Tinsel, ribbons, angel hair, and other ornaments can be found on the tree and elsewhere to boost home décor. As mentioned, such decorations pose a risk if ingested. Your pet can also get tangled and injure itself.
Solution: Play it safe, and do not decorate with tinsels, ribbons, and angel hair if you have a curious pet in the house.
2. Lights & Wires
Chewing cords can result in severe oral burns or even electric shock. When it comes to this holiday danger, dogs are at higher risk than cats, as they are more likely to engage in destructive cord chewing.
• Unplug electric decorations when not in use
• Use electrical cord covers and organizers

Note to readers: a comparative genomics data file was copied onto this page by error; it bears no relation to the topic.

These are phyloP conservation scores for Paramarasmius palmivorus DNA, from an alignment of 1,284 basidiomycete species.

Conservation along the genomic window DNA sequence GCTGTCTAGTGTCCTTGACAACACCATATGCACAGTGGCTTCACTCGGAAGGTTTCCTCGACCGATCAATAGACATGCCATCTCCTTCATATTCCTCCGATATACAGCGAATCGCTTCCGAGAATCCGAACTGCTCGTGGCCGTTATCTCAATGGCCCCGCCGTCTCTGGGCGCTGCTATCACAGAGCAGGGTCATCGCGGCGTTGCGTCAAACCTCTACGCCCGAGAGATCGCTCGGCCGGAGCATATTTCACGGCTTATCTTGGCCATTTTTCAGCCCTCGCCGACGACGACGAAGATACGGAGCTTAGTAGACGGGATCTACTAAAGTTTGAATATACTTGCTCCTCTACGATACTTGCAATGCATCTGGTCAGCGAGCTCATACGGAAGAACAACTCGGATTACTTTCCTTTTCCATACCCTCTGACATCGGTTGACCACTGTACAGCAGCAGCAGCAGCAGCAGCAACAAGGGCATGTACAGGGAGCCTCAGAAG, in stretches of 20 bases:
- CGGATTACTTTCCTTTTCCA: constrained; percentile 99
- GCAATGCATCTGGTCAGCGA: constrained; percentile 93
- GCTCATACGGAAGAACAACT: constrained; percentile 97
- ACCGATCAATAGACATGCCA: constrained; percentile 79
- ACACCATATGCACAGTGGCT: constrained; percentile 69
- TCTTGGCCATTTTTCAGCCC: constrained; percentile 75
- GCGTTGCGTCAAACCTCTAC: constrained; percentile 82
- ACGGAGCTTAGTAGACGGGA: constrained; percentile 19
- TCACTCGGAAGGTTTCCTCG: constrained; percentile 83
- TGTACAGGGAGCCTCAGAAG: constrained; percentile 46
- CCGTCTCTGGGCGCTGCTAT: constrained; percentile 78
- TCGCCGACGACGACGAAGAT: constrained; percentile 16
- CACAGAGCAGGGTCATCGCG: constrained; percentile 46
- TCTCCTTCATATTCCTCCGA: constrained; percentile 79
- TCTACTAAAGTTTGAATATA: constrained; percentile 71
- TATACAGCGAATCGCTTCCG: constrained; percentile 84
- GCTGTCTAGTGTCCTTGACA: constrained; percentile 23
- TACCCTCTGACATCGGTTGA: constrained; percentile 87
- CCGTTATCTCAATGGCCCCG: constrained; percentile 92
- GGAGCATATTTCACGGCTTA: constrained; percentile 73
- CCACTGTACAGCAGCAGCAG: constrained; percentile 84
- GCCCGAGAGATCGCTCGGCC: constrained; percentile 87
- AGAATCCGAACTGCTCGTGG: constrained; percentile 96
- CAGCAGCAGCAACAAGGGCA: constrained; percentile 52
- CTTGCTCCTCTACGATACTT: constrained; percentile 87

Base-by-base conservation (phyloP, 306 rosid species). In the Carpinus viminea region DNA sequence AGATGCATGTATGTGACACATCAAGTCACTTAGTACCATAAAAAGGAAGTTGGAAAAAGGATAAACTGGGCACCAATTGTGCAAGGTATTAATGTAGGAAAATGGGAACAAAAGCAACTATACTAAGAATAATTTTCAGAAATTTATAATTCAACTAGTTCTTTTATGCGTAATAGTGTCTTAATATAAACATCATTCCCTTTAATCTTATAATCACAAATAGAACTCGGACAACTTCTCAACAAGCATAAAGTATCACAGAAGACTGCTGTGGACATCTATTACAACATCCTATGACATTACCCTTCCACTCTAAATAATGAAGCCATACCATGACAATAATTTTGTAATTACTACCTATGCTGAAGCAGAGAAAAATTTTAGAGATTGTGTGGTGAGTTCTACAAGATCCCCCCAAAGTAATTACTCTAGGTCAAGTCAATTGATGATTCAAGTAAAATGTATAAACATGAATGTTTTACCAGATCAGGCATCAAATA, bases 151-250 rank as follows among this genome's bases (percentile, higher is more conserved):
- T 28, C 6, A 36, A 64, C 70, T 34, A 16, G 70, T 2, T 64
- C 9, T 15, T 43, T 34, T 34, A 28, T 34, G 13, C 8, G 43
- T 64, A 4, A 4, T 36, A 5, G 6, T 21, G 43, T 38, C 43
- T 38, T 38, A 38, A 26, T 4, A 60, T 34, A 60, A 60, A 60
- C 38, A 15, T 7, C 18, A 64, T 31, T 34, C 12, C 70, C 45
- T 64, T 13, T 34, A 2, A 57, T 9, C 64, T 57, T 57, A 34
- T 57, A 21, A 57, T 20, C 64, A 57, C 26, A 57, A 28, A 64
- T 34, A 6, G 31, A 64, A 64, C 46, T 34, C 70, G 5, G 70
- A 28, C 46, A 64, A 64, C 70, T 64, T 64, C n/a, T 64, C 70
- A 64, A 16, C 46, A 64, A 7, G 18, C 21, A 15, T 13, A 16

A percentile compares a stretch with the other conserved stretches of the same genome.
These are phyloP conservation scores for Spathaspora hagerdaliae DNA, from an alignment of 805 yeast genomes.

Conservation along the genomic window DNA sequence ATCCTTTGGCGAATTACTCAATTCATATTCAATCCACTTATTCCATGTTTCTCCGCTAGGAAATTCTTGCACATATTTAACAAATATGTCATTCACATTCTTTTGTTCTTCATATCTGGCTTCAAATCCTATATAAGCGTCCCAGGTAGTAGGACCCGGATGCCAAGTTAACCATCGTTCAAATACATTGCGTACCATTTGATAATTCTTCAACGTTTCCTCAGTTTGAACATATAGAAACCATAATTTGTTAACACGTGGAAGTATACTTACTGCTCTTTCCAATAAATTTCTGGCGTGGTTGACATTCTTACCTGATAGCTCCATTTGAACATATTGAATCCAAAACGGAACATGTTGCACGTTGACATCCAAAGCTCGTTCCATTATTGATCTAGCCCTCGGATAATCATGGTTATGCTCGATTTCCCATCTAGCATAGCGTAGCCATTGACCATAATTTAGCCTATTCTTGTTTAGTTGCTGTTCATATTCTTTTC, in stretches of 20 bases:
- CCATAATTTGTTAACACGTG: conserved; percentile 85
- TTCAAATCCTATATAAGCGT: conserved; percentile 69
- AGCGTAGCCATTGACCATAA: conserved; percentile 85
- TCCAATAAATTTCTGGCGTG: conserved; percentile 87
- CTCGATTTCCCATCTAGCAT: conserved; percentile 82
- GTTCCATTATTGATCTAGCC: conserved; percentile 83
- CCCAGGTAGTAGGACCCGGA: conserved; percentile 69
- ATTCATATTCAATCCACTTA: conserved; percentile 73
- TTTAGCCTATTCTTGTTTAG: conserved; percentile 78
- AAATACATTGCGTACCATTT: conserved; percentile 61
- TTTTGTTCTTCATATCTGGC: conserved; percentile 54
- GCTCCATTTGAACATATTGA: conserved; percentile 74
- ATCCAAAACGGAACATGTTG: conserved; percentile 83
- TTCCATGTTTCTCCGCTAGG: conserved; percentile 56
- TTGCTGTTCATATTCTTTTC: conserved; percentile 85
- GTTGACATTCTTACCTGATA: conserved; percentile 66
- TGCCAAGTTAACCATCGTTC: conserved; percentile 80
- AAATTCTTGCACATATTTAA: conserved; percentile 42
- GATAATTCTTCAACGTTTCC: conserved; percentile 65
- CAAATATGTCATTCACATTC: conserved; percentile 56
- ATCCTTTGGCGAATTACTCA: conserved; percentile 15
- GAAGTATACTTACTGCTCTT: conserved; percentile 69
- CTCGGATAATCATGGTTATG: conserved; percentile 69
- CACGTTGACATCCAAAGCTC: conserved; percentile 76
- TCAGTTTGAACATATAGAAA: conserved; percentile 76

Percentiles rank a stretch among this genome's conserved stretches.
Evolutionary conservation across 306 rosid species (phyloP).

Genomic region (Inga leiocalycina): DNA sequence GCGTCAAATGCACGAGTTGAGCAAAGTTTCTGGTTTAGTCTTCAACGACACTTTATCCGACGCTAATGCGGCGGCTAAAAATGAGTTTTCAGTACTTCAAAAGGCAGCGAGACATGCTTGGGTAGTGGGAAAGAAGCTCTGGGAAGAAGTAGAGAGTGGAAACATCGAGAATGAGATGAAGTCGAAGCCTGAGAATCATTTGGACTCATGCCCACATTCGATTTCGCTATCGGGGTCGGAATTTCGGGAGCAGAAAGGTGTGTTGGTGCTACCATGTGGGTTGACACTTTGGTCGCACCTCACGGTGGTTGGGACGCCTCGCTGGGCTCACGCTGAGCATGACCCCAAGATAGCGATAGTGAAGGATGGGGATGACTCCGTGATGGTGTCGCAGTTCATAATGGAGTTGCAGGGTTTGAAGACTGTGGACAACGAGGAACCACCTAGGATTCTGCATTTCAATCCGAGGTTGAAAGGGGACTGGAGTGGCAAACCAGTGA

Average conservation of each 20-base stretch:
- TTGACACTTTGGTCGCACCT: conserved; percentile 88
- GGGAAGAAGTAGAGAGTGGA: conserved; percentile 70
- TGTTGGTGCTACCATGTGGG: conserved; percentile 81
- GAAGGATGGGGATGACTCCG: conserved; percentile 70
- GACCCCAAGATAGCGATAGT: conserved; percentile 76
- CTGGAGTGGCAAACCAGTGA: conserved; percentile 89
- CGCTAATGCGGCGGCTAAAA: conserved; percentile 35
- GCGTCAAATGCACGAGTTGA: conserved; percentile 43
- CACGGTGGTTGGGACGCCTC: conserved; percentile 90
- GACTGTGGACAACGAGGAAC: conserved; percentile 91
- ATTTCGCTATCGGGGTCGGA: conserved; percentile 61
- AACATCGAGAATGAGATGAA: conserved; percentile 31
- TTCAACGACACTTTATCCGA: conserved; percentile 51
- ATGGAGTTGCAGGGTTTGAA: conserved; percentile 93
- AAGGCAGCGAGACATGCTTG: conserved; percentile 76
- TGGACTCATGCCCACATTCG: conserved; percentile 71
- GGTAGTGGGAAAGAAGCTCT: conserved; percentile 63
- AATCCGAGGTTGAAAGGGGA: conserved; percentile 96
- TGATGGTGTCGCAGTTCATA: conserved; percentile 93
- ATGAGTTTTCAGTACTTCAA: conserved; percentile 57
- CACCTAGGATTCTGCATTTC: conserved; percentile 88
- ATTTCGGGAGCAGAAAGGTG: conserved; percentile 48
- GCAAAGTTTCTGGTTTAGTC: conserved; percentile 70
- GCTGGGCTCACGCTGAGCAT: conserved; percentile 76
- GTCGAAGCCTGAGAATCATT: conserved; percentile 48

• Tape down all exposed electric cords
3. Holiday Guests
Spending quality time with friends and family is one of the best things about the winter holidays. However, having guests might be dangerous.
The presence of guests can make some pets anxious. This is particularly true for unsocialized pets and pets not used to having people over. Anxiety harms the pet’s well-being and increases the risk of the following danger on our list – escaping.
• Do not invite too many people if it makes your pet anxious
• Ask the guests to greet the pet or try to befriend it
• Use calming aids like PEMF pads, CBD oil, or relaxing supplements
Anxious pets often try to escape. The chances of escaping increase as guests come over and the door frequently opens and closes.
• Keep the exits secured and locked
• Make sure your pet is wearing its ID tag
• Microchip your pet.
4. Fireworks & Pyrotechnic Devices
Fireworks and pyroworks are common during festivities. However, they are loud and likely to upset pets, especially ones with noise phobias.